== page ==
[Grok-dev] Re: horizontal scaling
faassen at startifact.com
Wed Apr 30 16:53:33 EDT 2008
Christopher Mulcahy wrote:
[snip discussion of horizontal scaling]
> Zope3 is very large and I haven't been able to get the 30,000 foot view
> Most simply I suppose:
> Is it possible for 1 zope3 application server ( or a family of zope3
> application servers sharing a ZEO or relstorage-like back-end ) to
> provide multiple Grok application instances for many ( maybe not 200,
> but 30 or 40 ) different virtual hosts ( fronted by squid, apache et.al ).
Good question. I don't have experience with this amount of scaling. I
think the best chance to get people who do have such experience (if they
exist) is to ask this question on zope-dev as well. But there are some
of those people hanging out on grok-dev, so let's see whether someone
else replies. Christian Theune (who will be at the grokkerdam sprint
tomorrow) may be able to give interesting feedback, for instance.
> Can an application that has not been accessed in hours ( or days ) be
> "passivated" and its runtime resource costs be reduced to disk-space and
> a tiny entry in an in-memory hashtable?
ZODB (and ZEO) do keep a cache around of objects that have been
accessed, so I don't that this will happen on a Zope level. That said,
the operating system may swap out the application if it isn't used a
lot, but that's probably not what you ask for. I don't know what the
memory characteristics of RelStorage are - zope-dev or zodb-dev should
get you better answers.
There are ways emerging to run Zope without the ZODB at all (or just
with a very tiny ZODB), and store the data in a relational database, for
instance using Storm or SQLAlchemy. This may have better memory
characteristics. It's likely a typical relational object mapper still
has an object cache around, but it may be smaller, or at least it may be
easier to make this smaller. I imagine a typical PHP application would
still have a smaller amounts of objects around, as no relational object
mapper is used at all, and PHP also tends to have a "run the page and
then forget about whatever happened" nature.
> I know that zope3 ( and thereby Grok ) is a lot heavier than my own
> framework, but it brings a lot more to the table.
> I just can't afford to run one for every site ( large or small ) that
> needs dynamic content.
> I have a vision of one redundant zope3-cluster ( backed by relstorage
> on a slony-replicated postgresql cluster ) that can provide all of the
> web-application infrastructure for all of my development work for
> various disparate customers going forward.
> If this is feasible?
It's possible to run multiple applications in a single Zope instance.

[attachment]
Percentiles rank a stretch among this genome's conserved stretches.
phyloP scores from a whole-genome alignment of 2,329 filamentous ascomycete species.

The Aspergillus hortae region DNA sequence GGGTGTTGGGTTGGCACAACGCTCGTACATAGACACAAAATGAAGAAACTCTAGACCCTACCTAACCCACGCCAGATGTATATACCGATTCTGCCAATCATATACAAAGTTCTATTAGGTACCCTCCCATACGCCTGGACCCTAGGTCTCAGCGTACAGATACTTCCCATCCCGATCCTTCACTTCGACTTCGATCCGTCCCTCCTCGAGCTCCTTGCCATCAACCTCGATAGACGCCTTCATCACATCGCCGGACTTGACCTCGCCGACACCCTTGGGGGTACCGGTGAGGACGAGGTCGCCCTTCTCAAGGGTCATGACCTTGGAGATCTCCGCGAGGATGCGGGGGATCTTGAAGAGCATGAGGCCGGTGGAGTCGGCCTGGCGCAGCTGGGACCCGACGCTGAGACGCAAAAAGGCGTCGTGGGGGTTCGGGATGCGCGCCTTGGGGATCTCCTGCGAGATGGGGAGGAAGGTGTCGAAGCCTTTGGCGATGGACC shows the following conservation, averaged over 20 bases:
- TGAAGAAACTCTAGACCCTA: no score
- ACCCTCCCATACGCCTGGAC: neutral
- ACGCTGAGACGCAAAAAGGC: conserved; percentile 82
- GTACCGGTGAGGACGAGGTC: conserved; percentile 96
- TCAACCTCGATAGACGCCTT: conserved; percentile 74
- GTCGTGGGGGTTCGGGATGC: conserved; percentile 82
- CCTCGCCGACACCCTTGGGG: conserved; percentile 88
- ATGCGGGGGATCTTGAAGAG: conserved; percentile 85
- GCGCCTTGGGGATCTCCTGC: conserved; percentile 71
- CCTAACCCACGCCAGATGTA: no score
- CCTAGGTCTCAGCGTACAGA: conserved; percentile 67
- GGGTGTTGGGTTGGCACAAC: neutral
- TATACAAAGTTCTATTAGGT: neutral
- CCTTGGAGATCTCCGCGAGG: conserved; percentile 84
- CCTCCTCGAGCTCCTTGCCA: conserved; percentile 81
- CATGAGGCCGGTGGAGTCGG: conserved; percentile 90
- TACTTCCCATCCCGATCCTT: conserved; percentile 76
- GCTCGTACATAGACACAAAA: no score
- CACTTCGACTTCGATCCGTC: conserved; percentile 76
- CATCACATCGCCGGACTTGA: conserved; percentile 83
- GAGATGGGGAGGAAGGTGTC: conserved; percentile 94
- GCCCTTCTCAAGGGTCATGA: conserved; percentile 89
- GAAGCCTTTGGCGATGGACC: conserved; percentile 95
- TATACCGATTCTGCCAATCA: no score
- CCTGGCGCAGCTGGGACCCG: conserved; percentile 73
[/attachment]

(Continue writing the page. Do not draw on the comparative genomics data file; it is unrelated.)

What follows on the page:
There are drawbacks to this - if you upgrade Grok to a newer version (or
just a library), you would need to update all your underlying code, not
just for one application. Also a restart will be interesting - you could
restart each front-end separately until all are using the newer version
of your code.
I think it would also be possible to run different ZEO or RelStorage
frontends that share the same database backend. This way you could do
incremental updates while sharing the same database backend. I think
this would need some special approach though, as even though you'd use
one big database in the back, an individual frontend server would not be
able to access all the objects that are in that ZODB, only the ones that
make sense in the context of its application. I don't think there's
anything fundamentally stopping you from doing so, but I also suspect
there are few tools to support you there.
> If this were possible it would be a slam-dunk for the adoption of
> grok/zope3 over rails, turbogears, django, et.al.
Unfortunately I doubt that there's an easy "yes" or "no" to this answer.
It also would need to be measured whether such a setup would have
reliability and memory advantages in the real world.
The question would be most easily answered if someone already has done
things like this. I'm not really the right person to answer, but I still
wanted to provide you some feedback. :) zope-dev again would be a good
place to ask.
Thanks for your questions - it's interesting to see this kind of
question coming in; gives us new perspectives and news ideas, even if,
sadly, we may not end up being able to do what you're asking for.
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